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72 of 77 people found the following review helpful
5.0 out of 5 stars The Beatles best album... and here's why
Overshadowed by the massive adulation afforded to "Sgt. Pepper" - which for at least two decades after was considered the Beatles, and even rock music's finest hour - time has shown "Revolver" not only to be a better but much more pivotal work.
Why? Well caught, in early 1966, between a global audience who simply wanted more of their peerlessly tuneful "pop" songs,...
Published on 22 Oct. 2005 by nicjaytee

versus
22 of 24 people found the following review helpful
3.0 out of 5 stars 73 stars for the music...Re-mastering is strange in places...
I've lived with the new digitally re-mastered Revolver for nearly a month and changing my review a little... (Date - October 7th 2009).

In comparison to the 1987 CD the sound is definitely fuller. On each track there is a better balance between vocals and instruments and more detail can be heard in the instruments too. (The 1987 CD higlighted the vocals a...
Published on 14 Sept. 2009 by M. Norman


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11 of 12 people found the following review helpful
5.0 out of 5 stars Better than sex!, 20 Aug. 2001
By A Customer
This review is from: Revolver (Audio CD)
This is surely the greatest album of all time, and better than their more publisised next offering in the form of Sgt. Pepper. Every song is incredible - even 'Yellow Submarine' fits in well. It caters for many tastes, so everyone will enjoy it. Until 'Abbey Road', this was George Harrison's greatest work on a Beatles album, with opener 'Taxman', the mystical 'Love You To' and the funky 'I Want To Tell You' fantastic songs. Lennon at the time was creeping ever more towards frequent isolance, but this allowed for some of his greatest songs to be made, like the wierd 'Tomorrow Never Knows'. This song was the first ever to feature sounds never heard before on any album, let alone a pop album, and pushed further the boundries to which a song could be made. His other songs 'Doctor Robert', 'She Said She Said' and 'And Your Bird Can Sing' are fabulous rock songs. And for the first time, Paul showed he was capable of making songs equal to his writing partner, with the love song 'Here, There and Everywhere', the sad Eleanor Rigby', the feel-good 'Good Day Sunshine', the thoughtful 'For No One', and the Motown-influenced 'Got To Get You Into My Life'.
This album was really the first 'studio' album - meaning they used the studio to make their instruments sound wierd, and their voices to sound different. This blew away the music industry, and still does. No one will ever produce an album better than this. One final word: listen to track 3 - John's 'I'm Only Sleeping' - one of the greatest songs ever written.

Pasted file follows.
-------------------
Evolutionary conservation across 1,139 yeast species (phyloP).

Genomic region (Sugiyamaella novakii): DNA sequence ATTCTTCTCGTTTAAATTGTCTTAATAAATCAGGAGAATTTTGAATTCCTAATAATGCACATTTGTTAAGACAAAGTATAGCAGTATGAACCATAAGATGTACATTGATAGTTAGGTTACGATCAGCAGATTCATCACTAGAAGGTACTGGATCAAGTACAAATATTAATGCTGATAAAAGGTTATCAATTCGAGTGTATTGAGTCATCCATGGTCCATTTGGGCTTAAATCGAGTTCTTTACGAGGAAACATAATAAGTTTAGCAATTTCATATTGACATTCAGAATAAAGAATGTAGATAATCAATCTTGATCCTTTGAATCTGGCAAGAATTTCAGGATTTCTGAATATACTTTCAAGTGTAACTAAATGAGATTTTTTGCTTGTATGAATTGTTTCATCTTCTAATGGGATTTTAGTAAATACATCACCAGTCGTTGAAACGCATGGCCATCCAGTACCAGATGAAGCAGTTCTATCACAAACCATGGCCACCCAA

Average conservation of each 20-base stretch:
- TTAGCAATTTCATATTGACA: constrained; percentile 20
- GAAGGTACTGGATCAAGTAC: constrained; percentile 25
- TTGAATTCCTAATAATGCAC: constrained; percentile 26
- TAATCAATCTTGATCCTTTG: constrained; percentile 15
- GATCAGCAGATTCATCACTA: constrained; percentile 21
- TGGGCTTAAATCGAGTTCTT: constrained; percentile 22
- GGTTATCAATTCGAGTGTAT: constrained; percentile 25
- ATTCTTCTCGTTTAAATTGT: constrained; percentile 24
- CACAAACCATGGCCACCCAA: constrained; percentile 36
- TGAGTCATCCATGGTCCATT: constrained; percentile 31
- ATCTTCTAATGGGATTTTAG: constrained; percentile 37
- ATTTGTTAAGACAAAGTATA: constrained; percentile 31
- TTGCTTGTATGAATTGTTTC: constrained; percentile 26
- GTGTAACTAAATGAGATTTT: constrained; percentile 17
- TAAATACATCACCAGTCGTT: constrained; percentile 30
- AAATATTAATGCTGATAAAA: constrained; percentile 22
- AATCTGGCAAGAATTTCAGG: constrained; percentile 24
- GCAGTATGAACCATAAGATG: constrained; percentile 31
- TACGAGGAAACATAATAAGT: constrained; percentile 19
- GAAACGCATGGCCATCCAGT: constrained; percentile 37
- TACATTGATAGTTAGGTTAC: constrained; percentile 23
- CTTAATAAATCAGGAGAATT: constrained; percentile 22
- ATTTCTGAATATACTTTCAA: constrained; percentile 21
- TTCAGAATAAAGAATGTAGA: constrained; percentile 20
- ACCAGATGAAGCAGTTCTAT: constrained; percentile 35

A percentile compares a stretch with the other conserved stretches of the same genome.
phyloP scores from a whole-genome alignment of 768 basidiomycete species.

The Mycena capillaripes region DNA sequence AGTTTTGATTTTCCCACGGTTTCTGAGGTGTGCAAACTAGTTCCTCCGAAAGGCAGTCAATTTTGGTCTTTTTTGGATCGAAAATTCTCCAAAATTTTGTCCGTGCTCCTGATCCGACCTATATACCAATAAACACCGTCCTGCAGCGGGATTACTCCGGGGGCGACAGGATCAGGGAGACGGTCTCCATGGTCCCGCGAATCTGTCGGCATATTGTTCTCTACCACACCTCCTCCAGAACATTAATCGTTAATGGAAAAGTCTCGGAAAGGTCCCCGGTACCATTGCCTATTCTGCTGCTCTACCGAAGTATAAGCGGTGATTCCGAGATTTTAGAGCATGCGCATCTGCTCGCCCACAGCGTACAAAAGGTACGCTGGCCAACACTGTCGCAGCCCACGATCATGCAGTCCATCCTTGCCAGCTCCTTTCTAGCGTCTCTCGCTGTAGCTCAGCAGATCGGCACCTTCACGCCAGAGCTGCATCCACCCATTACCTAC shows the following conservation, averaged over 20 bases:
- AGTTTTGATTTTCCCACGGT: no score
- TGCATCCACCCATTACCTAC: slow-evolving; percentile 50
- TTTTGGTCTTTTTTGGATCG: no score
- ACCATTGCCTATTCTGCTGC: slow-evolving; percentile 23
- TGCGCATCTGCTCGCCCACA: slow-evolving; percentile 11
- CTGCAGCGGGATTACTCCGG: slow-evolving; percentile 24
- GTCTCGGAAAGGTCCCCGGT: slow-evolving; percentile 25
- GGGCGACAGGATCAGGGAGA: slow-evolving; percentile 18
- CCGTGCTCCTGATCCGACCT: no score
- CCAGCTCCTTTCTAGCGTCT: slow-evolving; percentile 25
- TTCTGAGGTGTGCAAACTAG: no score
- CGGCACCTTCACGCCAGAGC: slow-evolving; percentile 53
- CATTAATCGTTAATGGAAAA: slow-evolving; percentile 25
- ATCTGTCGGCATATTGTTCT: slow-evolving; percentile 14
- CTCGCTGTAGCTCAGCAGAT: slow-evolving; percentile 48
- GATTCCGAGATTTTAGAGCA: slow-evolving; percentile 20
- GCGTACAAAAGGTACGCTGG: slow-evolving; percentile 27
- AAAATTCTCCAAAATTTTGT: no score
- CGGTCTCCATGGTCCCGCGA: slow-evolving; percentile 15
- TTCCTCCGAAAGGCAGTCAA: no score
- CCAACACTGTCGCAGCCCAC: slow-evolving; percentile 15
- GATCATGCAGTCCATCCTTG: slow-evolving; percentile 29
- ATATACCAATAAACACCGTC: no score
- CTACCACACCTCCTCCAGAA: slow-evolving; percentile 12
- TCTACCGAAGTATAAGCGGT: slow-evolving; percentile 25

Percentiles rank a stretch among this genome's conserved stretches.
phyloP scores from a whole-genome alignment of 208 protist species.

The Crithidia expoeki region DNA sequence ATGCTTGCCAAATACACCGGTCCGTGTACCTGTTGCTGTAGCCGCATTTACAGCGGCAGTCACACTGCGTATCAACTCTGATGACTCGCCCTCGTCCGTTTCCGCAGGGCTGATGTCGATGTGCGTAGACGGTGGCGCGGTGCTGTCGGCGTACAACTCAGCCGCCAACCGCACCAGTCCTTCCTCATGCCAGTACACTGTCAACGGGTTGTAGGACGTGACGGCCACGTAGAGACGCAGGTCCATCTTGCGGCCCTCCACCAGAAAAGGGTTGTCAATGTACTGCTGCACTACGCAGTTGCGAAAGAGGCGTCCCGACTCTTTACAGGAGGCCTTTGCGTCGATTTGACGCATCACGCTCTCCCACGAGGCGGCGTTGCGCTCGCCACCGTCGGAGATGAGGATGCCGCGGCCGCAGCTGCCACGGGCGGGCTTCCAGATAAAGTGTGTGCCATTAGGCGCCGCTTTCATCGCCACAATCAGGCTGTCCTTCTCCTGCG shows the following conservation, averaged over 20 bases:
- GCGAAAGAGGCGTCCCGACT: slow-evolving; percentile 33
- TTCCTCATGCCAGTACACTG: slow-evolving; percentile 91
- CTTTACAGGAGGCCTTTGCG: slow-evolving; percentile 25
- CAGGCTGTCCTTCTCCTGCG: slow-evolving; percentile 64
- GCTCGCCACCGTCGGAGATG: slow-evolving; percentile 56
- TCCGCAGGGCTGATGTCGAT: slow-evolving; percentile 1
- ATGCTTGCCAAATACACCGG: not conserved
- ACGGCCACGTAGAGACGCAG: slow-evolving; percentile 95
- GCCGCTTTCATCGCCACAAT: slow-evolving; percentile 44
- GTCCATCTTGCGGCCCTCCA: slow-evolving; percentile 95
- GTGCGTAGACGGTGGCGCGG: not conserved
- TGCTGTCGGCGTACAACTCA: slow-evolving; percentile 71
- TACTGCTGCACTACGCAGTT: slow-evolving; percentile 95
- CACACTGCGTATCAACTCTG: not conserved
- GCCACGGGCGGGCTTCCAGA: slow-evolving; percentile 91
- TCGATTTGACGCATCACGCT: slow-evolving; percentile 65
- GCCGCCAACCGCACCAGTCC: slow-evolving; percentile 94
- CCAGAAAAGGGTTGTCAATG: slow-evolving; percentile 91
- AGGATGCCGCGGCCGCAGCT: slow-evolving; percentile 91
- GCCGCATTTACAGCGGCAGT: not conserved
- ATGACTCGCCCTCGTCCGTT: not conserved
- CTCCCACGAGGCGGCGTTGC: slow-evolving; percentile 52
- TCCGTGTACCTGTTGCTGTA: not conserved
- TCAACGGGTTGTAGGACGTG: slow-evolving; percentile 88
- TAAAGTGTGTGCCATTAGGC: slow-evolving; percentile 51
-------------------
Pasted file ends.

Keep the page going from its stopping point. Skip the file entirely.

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3 of 3 people found the following review helpful
5.0 out of 5 stars Happiness is a warm turntable, 17 July 2002
By A Customer
This review is from: Revolver (Audio CD)
Buying this LP back in the 1960's was a great experience. To start with, you got a square foot of Klaus Voorman's artwork in crisp black & white. Then you realised the pun in the title as it spun on the turntable; and an unforgettable musical experience began with "Taxman" by George Harrison. This incredible album has now matured into a piece of vintage Beatles. I usually prefer John's tracks, but here McCartney is supreme with the brassy "Got to get you into my life" the delicate "For no one", and the sad "Eleanor Rigby". Their playful side gets an airing with "Yellow submarine" (a brilliant song, why does everybody hate it?). George is also outstanding with "I want to tell you". Has anybody mentioned the Beatles' vocal harmonies? Just listen to "Good day sunshine" and tell me there has ever been a better close-harmony group!
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37 of 41 people found the following review helpful
5.0 out of 5 stars Staggering, 16 April 2006
By 
John Heaton (Budapest, Hungary) - See all my reviews
(REAL NAME)   
This review is from: Revolver (Audio CD)
There is so much to marvel at on this 1966 album that is it is difficult to know where to start. I think if one thing stands out it is the sheer melodic brilliance of Paul McCartney whose songwriting is at an absolute peak throughout. 'Here There And Everywhere' is just about his most affecting ballad, even perhaps topping 'Yesterday' from the previous year. The melody is made in Heaven and I don't use that word lightly. 'For No One' is a masterpiece with its descending chord sequence and beguiling melody. And this is from a man with no classical music training! And if that wasn't enough we have 'Eleanor Rigby'. No wonder Lennon was effusive in his praise of his partner on this album. The standard of these three songs is so high it's not even funny. McCartney would reach these heights in later years but when you've reached this level it is hard to equal. Here on this album his touch is one of sheer genius. The other two McCartney songs are hardly lightweights either: 'Good Day Sunshine' brims with optimism and colour, in the same way that Harrison's 'Here Comes The Sun' was to do 3 years later. And 'Got To Get You Into My Life' is a soulful classic with its distinctive horn refrains and thought-provoking and uplifting lyrics.